• I will regretfully agree. We have 4 kiddos and now that 2 are in middle school, trips during school are not possible for many reasons. We have lived many places, and some school districts have been more strict than others. Up to, say first grade, you are good. Have fun. We sure did ( our 5 and 7 y/o kinda got the shaft…tough with older siblings). After that, reality sets in. It becomes almost impossible to justify (although you have made a case better than I think anyone has before -Kuddos). You are stuck either not travelling or paying big bucks/points during breaks. Yes, there are many of them, and we have found in the last few years the kids have more fun with other, random kids around and less of the flexible (aka, senior) travelers. I am super cheap…it kills me. I have now accepted my new challenge…find the best deal during customarily expensive times…for 6. ..skiing next year winter break…focus man, focus…

  14. Some schools are much more strict about students missing a few days of school for a family trip than other schools.

    As long as the child performs very well in school and doesn’t fall behind in ways they can’t make up without too much additional stress on the student and teachers, the issues are less; but then the issue is where should a school or parent draw the line in treating children equally in regard to missing school for a vacation.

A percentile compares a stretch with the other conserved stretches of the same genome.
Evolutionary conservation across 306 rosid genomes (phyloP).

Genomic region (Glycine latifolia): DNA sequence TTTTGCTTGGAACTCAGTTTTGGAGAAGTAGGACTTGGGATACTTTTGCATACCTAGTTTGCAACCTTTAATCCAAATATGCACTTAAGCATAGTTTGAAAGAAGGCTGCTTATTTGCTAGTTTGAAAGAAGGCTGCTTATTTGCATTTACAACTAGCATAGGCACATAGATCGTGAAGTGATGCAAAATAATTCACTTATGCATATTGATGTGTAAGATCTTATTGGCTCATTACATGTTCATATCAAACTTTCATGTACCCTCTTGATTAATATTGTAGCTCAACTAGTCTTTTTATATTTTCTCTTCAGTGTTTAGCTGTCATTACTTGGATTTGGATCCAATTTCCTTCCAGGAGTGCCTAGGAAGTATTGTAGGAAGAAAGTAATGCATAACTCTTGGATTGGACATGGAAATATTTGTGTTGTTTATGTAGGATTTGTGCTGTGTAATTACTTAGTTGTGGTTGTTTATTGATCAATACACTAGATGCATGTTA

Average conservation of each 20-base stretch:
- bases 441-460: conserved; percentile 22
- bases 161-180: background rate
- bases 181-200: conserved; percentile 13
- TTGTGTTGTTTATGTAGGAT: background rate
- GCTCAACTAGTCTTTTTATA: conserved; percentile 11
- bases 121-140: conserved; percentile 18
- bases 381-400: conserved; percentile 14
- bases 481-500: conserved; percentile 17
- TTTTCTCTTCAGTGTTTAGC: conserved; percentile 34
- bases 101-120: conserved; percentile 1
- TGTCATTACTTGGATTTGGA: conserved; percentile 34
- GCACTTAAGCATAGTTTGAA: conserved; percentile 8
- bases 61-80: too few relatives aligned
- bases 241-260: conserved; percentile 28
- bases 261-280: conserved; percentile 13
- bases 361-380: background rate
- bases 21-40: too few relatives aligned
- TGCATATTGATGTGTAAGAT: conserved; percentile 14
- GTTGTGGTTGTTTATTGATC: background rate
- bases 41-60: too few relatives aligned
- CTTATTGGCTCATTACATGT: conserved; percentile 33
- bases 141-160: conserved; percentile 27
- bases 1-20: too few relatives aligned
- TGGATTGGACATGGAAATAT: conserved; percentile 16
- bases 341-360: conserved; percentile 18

The cost to vacation during peak school holiday dates is much higher than during regular school dates. To alleviate financial pressure on families, some schools/districts outside of the US allow for student flex time off within a window of time so that vacation budgets don’t get too stretched and so trips don’t become prohibitively expensive for all but the relatively wealthiest. Also part of the reason this was done is because parents were taking the kids out for trips despite the days being unexcused absences as far as the school and/or law was concerned.

    • That would be so cool to have a number of flex days to use as you wished and then you could report back to the class on what you learned whether you explored the other side of the world or parks and museums in your own backyard.

  15. I think there’s also a valuable lesson to be learned here about nonconformity. Schools understandably stress perfect attendance, following the rules, being like everyone else, etc. But sometimes it’s good for a kid to see there are times in life when you might choose to break “the rules” and do things differently. The world won’t end, and good can come of it as well. I think experiences like that are good for creating free-thinking, problem-solving adults.

  16. Schools stress perfect attendance for reasons of kids playing hooky, neglectful parents, and simply funding. There are good reasons for this. As a foster home, we’ve seen them.

    I have no reservations about “calling in sick” if it’s 1-2 days missed. Adults have ‘personal days’ after all. Then the school still gets funding.

    For longer absences of 5-10 days, just plan ahead and request it. The teacher WILL have to prepare some additional lessons, recommend to donate to the class fund and/or volunteer to help out for the extra work you have just requested them to do. Have the kid do as many of these assignments as possible BEFORE leaving.

    Hope that helps!